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Photonics Spectra
Since 1967, Photonics Spectra magazine has defined the science and industry of photonics, providing both technical and practical information for every aspect of the global industry and promoting an international dialogue among the engineers, scientists and end users who develop, commercialize and buy photonics products. Stay current with a FREE subscription to the digital or print edition.

EDITORIAL COMMENT
Latest Issue
Jul 2017

As Ubiquitous as LEDs?

MICHAEL D. WHEELER, MANAGING EDITOR, michael.wheeler@photonics.com
There’s little doubt that when it comes to autonomous vehicles, the question isn’t if … but when. The high-profile legal battle between this generation’s version of the yellow cab, Uber, and Waymo, the autonomous car unit from Google, only re-affirms this presumption. The dispute centers on lidar, arguably the enabling technology behind autonomous vehicles.

Exactly how lidar systems will be configured in the cars of tomorrow — from the light source to the detectors — remains unanswered. But as Contributing Editor Hank Hogan chronicles in “Semiconductor Lasers Power Up” (read article), such systems will, in all likelihood, incorporate inexpensive and rugged semiconductor lasers, prized for their peak powers, which are critical in determining distance and accurate range information. The prospect of these lasers finding their way into tens of millions of autonomous cars one day, coupled with increased uses in optical communications, could make them as widespread as LEDs.

Speaking of ubiquity, color displays are everywhere — and have been since the cathode ray tube was developed in the mid ’50s. Liquid crystal displays (LCDs) supplanted them a decade ago, relying on LEDs instead of fluorescent tubes as energy-saving and efficient backlighting components. LCD displays remain the most robust technology on the market, but new technologies have emerged as “down-converters.” One is cadmium-based quantum dots, which boast excellent luminescence spanning the entire visible range. But an unconventional alternative — fluorescent proteins — promises a more “eco-friendly approach.” Rubén Costa’s “Quantum Dots, Fluorescent Proteins Vie for Supremacy” (read article).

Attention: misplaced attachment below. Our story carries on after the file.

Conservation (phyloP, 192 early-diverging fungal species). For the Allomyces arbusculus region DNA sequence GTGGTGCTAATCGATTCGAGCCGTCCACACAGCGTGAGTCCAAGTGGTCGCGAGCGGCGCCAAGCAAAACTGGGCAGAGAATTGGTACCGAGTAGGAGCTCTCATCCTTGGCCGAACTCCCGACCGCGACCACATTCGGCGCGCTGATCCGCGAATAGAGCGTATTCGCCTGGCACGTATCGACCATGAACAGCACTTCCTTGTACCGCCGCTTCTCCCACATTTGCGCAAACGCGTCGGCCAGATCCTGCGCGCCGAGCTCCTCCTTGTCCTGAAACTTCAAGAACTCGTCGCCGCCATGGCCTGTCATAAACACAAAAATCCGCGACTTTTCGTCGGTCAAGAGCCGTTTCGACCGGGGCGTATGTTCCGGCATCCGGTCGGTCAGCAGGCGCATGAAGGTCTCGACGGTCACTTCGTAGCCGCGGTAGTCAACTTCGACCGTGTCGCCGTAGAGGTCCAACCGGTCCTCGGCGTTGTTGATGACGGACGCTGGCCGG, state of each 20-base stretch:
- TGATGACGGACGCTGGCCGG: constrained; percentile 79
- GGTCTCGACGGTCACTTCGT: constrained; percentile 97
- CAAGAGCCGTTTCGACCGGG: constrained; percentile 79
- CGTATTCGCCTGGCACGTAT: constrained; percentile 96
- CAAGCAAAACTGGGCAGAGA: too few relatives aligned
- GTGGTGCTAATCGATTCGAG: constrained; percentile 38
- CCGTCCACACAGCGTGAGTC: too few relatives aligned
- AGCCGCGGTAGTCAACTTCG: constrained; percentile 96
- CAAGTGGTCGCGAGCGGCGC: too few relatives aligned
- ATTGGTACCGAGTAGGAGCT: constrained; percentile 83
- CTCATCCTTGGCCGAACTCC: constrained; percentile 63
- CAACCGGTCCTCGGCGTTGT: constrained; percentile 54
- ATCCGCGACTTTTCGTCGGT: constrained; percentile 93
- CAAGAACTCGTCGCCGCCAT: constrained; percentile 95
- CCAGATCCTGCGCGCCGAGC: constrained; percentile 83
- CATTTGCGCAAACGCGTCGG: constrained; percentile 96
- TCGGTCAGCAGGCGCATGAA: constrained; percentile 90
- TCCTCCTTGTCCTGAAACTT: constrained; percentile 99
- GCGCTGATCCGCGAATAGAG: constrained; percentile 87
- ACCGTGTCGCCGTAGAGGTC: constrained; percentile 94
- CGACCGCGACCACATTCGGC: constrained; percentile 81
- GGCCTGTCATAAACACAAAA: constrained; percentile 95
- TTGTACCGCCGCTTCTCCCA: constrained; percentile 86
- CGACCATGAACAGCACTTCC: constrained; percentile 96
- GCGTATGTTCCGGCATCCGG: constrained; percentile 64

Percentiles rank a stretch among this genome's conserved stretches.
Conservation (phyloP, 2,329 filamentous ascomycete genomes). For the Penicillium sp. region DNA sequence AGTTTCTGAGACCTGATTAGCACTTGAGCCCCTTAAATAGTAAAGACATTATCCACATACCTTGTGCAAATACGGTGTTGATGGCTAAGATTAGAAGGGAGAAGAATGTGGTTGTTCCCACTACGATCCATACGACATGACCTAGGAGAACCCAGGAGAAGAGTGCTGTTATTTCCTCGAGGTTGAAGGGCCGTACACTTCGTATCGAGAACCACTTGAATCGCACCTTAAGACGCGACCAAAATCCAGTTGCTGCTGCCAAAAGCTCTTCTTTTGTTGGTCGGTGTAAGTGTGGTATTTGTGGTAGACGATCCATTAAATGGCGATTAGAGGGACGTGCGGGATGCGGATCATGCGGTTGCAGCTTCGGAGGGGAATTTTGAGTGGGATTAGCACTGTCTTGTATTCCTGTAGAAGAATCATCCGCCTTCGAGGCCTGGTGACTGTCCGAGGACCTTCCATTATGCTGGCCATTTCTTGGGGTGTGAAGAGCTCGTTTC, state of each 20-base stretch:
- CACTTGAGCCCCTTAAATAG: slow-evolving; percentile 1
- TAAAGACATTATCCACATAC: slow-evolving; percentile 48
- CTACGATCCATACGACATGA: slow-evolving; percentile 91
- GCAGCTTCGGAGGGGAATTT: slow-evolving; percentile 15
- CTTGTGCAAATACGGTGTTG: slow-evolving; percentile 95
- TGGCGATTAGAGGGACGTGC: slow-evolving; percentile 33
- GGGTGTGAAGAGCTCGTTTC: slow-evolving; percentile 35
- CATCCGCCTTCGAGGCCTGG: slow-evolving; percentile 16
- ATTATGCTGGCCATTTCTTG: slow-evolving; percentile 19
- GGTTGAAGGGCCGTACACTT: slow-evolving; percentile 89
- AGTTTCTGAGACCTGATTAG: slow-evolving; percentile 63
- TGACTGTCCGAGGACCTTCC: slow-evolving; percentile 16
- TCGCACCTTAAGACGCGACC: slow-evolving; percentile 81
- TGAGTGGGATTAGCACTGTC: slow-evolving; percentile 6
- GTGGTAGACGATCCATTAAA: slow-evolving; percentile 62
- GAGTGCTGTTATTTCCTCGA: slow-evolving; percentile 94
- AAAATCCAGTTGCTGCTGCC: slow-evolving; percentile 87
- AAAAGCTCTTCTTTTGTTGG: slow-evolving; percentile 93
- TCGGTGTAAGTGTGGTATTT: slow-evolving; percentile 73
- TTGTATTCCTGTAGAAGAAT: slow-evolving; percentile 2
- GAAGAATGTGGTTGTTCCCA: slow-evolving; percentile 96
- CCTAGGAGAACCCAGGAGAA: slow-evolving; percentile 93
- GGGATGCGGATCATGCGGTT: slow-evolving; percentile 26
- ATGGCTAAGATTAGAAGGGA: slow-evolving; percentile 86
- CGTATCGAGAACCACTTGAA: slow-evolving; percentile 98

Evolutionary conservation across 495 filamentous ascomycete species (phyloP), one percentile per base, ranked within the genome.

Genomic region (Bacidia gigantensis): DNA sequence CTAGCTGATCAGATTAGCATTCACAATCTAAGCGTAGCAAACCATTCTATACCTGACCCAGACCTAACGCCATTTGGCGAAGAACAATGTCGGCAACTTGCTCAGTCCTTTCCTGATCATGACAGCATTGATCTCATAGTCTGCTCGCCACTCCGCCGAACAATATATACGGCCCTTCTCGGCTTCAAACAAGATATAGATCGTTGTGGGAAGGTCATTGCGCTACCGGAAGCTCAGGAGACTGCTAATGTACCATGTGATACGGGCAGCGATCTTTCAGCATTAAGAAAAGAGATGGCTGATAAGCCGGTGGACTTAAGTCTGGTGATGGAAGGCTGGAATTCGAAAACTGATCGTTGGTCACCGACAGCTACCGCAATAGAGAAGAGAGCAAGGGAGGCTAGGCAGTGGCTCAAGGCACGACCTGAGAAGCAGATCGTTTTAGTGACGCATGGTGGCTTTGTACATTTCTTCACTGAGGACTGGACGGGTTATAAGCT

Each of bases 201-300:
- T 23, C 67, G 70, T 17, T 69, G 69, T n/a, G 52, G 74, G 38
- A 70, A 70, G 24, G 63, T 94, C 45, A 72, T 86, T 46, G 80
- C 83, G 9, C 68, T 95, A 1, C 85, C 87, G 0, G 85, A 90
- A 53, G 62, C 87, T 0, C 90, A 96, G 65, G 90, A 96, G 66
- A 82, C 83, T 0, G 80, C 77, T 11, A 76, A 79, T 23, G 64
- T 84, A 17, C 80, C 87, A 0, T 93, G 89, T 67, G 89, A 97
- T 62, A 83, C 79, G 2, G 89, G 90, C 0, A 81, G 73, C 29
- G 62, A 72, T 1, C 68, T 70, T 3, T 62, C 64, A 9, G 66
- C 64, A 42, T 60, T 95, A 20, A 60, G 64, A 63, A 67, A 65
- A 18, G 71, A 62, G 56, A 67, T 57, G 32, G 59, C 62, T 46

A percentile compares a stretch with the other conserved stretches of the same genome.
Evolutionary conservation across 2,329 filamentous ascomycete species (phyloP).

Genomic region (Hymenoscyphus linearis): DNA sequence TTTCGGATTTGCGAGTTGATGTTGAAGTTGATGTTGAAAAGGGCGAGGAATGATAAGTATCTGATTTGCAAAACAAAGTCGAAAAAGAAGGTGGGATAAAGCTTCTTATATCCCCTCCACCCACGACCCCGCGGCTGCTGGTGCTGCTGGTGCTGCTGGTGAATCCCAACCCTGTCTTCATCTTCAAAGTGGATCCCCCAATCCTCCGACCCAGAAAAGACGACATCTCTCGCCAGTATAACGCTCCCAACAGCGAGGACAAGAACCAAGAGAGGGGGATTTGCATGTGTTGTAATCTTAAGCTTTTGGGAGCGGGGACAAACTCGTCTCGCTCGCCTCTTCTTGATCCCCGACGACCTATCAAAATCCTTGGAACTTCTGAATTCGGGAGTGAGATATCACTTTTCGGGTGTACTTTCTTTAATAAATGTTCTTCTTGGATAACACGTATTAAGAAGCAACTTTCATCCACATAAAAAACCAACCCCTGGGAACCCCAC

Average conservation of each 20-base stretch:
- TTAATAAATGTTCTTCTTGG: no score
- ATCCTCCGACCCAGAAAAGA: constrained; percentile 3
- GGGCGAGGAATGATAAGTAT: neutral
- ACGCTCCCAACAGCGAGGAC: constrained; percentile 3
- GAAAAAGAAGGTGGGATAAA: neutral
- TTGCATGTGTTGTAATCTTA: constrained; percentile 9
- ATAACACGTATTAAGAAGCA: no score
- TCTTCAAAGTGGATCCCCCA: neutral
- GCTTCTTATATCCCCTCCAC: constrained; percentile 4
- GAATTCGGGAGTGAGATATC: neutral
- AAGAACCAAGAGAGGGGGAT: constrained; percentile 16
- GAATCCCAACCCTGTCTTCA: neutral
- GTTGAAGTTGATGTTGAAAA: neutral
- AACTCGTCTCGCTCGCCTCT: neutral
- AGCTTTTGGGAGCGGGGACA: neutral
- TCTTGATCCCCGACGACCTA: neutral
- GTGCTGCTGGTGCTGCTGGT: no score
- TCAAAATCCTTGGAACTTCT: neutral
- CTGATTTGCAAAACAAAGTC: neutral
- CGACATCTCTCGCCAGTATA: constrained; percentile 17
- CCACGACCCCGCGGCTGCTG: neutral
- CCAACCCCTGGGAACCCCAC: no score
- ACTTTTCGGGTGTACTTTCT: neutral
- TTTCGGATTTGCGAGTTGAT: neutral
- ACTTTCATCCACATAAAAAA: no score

Elsewhere in the issue:


• CCD time delay integration (TDI) offers the twin advantages of a high dynamic range and lower noise. A novel hybrid sensor design that incorporates both a CCD pixel array and a CMOS structure permits higher readouts, without complex external circuitry — and is ideal for inspecting wafers and printed circuit boards. Don’t miss “Hybrid TDI Sensors Feature Faster Line Rates, Higher Sensitivity,” (read article), by Vieworks’ Junghyun Nam and Wojciech Majewski.

• Marcel Friedrichs and Holger Kreilkamp of the Fraunhofer Institute for Production Technology IPT present an approach that extends the lifetime of molds used with chalcogenide glass, an advance that could prove highly beneficial for the future of high-precision IR optics (read article).

• Finally, the uniformity and consistency of a laser beam are critical to industrial R&D in universities around the world. Ophir’s Dick Rieley presents the case for diagnostic cameras and specialized software in ensuring hot spots and other anomalies aren’t present. Rieley’s “Laser Beam Diagnostics Is a Critical Step in University Research,”(read article).

Enjoy the issue!
Karen Newman Group Publisher Karen Newman has had a career in business-to-business and association publishing, much of it spent covering technical, scientific and life sciences subjects.
Mike Wheeler Michael D. Wheeler is managing editor of Photonics Spectra and EuroPhotonics. In addition, he is responsible for the editorial direction of BioPhotonics and Industrial Photonics.
Justine Murphy Senior Editor Justine Murphy is a multiple award-winning journalist who brings more than 15 years of experience to her role at Photonics Media.
Marcia Stamell Associate Managing Editor Marcia Stamell has worked for general interest newspapers, the business press and national magazines as a writer and editor.
 
Hank Hogan Contributing editor Hank Hogan holds a Bachelor of Science degree in physics from the University of Texas at Austin. Hogan worked in the semiconductor industry and now writes about science and technology.
Marie Freebody Contributing editor Marie Freebody is a free-lance science and technology journalist with a master’s degree in physics and a concentration in nuclear astrophysics from the University of Surrey in England.
Valerie Coffey Science writer Valerie C. Coffey holds a bachelor’s degree in physics and a master’s in astronomy. She has covered optics, photonics, physics and astronomy for a variety of industry and academic publications since 2000.
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